By any measure, 2018 has been a difficult year for firefighters and emergency medical service (EMS) personnel. Firefighters in California battled the worst fire season on record, and EMS personnel were on hand during and in the aftermath of Hurricane Florence in the Carolinas, not to mention several high-profile mass shootings. This month we are focusing on the needs of these brave first responders.
Firefighters and EMS workers are often the first on the scene to not only witness an accident, injury or shocking event, but also deal with the emotional repercussions – both within themselves and their community. They are on the frontlines of emergency calls and, because one in five Americans has a mental illness, are likely to encounter someone in crisis. Over time, that takes a toll. First responders are more likely than members of the general public to develop behavioral health problems, including depression and post-traumatic stress disorder, and firefighters are more likely to die by suicide than in the line of duty.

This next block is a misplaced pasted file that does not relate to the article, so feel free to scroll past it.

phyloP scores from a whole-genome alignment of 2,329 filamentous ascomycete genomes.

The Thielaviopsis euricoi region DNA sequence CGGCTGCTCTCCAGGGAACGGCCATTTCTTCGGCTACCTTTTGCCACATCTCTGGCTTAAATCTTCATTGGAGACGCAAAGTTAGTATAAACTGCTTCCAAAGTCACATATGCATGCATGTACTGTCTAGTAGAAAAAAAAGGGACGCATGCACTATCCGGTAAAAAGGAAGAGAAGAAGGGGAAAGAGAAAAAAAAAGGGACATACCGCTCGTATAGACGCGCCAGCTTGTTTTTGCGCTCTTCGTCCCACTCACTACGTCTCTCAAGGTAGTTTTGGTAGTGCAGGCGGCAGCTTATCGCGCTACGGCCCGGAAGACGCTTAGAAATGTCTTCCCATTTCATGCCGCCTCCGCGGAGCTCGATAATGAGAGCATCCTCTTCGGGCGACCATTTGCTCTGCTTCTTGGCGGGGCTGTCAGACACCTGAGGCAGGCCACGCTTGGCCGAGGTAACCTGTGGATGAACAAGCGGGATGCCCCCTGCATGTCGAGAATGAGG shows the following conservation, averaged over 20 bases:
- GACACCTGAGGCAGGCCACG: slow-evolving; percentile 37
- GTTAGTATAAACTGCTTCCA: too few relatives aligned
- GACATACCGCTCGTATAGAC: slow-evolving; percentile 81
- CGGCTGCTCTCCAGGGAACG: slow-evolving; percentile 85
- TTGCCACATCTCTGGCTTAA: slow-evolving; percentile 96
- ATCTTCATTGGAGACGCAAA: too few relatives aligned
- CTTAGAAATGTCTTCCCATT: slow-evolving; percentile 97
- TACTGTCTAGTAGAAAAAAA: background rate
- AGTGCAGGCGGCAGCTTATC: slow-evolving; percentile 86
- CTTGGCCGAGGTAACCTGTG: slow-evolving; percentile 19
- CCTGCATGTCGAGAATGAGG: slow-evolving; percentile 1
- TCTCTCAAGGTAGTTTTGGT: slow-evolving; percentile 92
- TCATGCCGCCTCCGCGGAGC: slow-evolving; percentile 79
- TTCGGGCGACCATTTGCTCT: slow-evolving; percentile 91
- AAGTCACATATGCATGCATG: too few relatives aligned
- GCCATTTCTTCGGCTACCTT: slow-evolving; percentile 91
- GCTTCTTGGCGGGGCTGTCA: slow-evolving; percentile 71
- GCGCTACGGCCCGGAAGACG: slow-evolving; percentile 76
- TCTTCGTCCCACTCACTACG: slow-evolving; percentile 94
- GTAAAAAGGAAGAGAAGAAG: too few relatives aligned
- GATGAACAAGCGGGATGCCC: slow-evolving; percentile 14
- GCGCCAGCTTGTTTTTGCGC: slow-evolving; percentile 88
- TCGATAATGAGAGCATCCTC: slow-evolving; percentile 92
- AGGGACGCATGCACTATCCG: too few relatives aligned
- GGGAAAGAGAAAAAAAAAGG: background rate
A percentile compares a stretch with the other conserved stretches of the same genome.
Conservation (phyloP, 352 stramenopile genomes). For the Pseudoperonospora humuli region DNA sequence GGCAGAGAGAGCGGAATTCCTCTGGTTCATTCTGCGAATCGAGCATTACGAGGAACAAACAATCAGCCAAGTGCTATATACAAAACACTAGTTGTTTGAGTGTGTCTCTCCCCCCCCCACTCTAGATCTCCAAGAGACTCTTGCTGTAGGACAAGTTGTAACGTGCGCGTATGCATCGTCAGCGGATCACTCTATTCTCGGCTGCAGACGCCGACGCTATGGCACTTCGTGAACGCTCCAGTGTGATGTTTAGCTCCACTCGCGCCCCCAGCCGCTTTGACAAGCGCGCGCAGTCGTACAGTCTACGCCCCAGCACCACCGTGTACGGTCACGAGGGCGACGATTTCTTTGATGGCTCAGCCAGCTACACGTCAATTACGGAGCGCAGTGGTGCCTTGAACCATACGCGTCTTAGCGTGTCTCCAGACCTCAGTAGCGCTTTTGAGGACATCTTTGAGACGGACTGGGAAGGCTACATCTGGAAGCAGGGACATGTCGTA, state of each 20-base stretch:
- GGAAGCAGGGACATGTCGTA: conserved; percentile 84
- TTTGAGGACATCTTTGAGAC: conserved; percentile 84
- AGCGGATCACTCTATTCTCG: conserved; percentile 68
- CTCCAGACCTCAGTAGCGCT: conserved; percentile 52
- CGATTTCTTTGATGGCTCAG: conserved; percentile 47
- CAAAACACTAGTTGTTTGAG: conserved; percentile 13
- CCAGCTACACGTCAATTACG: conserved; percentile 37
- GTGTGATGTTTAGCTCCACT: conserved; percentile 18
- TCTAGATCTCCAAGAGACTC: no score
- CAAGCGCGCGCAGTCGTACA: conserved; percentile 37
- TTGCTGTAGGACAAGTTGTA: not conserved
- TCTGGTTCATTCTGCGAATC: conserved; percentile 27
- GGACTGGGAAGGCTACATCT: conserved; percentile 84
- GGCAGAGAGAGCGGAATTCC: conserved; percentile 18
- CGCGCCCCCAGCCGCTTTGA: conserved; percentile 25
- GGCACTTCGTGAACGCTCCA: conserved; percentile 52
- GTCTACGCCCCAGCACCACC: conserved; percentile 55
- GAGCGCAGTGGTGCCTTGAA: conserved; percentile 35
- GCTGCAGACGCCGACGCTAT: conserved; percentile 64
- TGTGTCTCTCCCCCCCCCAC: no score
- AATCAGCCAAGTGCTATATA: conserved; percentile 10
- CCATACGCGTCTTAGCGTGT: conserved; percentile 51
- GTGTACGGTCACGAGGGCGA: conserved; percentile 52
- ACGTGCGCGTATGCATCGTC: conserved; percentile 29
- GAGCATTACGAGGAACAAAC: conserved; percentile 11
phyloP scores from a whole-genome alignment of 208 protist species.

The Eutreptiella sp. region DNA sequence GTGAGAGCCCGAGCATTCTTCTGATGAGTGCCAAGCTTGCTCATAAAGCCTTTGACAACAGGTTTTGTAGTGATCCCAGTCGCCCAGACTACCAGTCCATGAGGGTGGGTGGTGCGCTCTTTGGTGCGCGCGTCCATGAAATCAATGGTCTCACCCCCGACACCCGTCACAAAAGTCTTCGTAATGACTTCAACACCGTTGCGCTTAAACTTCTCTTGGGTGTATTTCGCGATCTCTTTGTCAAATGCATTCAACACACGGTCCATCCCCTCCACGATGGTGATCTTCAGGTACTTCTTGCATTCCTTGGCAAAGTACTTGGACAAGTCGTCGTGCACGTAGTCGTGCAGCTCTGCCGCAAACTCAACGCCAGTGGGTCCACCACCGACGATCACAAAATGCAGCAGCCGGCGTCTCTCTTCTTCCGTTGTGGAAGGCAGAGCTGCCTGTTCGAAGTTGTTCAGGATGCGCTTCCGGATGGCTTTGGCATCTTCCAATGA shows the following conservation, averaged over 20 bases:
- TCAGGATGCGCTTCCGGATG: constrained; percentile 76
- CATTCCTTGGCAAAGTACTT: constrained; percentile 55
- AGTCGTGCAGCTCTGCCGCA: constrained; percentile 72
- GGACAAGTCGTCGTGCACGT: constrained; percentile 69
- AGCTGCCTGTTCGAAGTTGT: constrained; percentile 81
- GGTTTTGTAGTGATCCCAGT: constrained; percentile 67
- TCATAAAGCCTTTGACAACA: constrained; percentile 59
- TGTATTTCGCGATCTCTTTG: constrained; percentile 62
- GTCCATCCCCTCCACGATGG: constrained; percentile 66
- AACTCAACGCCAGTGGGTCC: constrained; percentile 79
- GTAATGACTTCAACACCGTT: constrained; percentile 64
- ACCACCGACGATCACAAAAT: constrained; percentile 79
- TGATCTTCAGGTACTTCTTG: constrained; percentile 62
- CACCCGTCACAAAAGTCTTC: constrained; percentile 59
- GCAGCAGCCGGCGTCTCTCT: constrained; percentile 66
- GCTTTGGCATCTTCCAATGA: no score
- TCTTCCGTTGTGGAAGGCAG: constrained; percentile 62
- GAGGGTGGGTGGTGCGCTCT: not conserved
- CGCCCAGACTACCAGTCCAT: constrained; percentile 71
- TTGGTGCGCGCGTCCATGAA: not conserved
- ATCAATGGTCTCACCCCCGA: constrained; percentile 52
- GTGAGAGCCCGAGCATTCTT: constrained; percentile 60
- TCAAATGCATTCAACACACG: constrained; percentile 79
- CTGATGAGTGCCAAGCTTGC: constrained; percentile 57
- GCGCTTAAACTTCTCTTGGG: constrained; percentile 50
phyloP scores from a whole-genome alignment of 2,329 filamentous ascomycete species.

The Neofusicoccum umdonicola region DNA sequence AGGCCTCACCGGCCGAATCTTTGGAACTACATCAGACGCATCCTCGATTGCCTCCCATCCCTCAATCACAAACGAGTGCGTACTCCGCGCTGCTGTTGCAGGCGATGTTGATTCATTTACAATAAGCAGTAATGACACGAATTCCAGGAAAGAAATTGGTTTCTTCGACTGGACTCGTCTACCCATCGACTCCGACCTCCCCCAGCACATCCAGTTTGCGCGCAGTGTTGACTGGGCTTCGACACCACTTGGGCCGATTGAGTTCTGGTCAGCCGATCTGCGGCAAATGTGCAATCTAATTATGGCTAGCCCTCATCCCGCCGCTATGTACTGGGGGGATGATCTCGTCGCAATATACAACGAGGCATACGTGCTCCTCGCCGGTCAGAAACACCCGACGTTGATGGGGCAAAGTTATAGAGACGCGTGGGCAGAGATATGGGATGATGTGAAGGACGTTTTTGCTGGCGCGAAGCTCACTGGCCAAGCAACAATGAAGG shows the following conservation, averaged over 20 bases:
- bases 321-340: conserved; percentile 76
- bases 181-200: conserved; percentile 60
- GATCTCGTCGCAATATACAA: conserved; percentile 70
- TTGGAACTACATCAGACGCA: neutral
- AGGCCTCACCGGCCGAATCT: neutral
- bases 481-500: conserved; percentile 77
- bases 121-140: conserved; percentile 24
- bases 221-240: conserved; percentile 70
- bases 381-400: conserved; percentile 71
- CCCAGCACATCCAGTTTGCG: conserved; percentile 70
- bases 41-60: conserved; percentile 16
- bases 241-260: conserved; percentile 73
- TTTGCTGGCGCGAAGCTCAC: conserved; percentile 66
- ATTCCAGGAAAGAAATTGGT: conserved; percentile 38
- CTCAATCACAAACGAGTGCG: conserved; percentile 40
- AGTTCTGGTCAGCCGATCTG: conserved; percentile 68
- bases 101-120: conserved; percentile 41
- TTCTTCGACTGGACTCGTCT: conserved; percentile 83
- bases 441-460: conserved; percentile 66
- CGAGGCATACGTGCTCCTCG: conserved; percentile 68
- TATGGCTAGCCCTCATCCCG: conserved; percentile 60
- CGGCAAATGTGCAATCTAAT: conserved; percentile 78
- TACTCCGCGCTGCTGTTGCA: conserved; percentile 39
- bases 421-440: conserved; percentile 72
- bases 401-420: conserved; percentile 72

That’s why the National Council for Behavioral Health introduced the Mental Health First Aid for Fire/EMS module to provide a fundamental understanding of the common mental health challenges experienced by first responders and the skills to identify and respond to someone who may be in crisis. The program also teaches post-crisis strategies for first responders to better assess and access support for themselves, their colleagues and community members.
This month, you can help #BetheDifference for our first responders. Here are some things you can do.
Mental Health First Aiders are making a difference in communities across the country every day. Thank you for continuing to #BetheDifference in yours.